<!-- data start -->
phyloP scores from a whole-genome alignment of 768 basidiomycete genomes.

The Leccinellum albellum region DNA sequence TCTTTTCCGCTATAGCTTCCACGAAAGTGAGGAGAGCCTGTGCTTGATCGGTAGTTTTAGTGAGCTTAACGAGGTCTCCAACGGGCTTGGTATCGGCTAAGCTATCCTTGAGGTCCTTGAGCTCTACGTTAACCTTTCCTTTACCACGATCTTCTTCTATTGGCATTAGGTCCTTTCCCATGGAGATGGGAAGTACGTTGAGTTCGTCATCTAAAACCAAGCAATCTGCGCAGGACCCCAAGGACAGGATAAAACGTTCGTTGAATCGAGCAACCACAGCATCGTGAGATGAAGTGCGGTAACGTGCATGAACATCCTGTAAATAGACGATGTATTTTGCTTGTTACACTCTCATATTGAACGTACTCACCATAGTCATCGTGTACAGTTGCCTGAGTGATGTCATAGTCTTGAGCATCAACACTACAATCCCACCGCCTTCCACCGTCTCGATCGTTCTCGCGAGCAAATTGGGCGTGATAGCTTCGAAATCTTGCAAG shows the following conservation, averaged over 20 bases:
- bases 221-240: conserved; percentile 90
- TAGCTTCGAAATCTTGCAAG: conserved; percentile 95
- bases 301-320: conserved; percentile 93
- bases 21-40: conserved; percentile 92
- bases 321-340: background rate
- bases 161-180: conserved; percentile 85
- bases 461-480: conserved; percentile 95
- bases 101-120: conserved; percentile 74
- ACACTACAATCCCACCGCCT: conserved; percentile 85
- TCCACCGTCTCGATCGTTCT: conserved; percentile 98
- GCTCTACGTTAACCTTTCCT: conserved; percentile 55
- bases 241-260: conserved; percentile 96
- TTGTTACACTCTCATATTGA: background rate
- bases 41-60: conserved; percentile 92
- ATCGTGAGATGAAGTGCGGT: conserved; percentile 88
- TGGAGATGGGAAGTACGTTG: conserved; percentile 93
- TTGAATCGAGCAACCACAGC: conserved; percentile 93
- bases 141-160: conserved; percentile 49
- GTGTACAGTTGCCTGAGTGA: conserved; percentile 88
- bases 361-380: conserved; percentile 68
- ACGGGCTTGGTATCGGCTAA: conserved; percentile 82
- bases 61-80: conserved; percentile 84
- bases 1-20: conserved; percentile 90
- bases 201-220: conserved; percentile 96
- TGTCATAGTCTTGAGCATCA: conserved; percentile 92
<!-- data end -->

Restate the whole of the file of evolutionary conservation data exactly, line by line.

phyloP scores from a whole-genome alignment of 768 basidiomycete genomes.

The Leccinellum albellum region DNA sequence TCTTTTCCGCTATAGCTTCCACGAAAGTGAGGAGAGCCTGTGCTTGATCGGTAGTTTTAGTGAGCTTAACGAGGTCTCCAACGGGCTTGGTATCGGCTAAGCTATCCTTGAGGTCCTTGAGCTCTACGTTAACCTTTCCTTTACCACGATCTTCTTCTATTGGCATTAGGTCCTTTCCCATGGAGATGGGAAGTACGTTGAGTTCGTCATCTAAAACCAAGCAATCTGCGCAGGACCCCAAGGACAGGATAAAACGTTCGTTGAATCGAGCAACCACAGCATCGTGAGATGAAGTGCGGTAACGTGCATGAACATCCTGTAAATAGACGATGTATTTTGCTTGTTACACTCTCATATTGAACGTACTCACCATAGTCATCGTGTACAGTTGCCTGAGTGATGTCATAGTCTTGAGCATCAACACTACAATCCCACCGCCTTCCACCGTCTCGATCGTTCTCGCGAGCAAATTGGGCGTGATAGCTTCGAAATCTTGCAAG shows the following conservation, averaged over 20 bases:
- bases 221-240: conserved; percentile 90
- TAGCTTCGAAATCTTGCAAG: conserved; percentile 95
- bases 301-320: conserved; percentile 93
- bases 21-40: conserved; percentile 92
- bases 321-340: background rate
- bases 161-180: conserved; percentile 85
- bases 461-480: conserved; percentile 95
- bases 101-120: conserved; percentile 74
- ACACTACAATCCCACCGCCT: conserved; percentile 85
- TCCACCGTCTCGATCGTTCT: conserved; percentile 98
- GCTCTACGTTAACCTTTCCT: conserved; percentile 55
- bases 241-260: conserved; percentile 96
- TTGTTACACTCTCATATTGA: background rate
- bases 41-60: conserved; percentile 92
- ATCGTGAGATGAAGTGCGGT: conserved; percentile 88
- TGGAGATGGGAAGTACGTTG: conserved; percentile 93
- TTGAATCGAGCAACCACAGC: conserved; percentile 93
- bases 141-160: conserved; percentile 49
- GTGTACAGTTGCCTGAGTGA: conserved; percentile 88
- bases 361-380: conserved; percentile 68
- ACGGGCTTGGTATCGGCTAA: conserved; percentile 82
- bases 61-80: conserved; percentile 84
- bases 1-20: conserved; percentile 90
- bases 201-220: conserved; percentile 96
- TGTCATAGTCTTGAGCATCA: conserved; percentile 92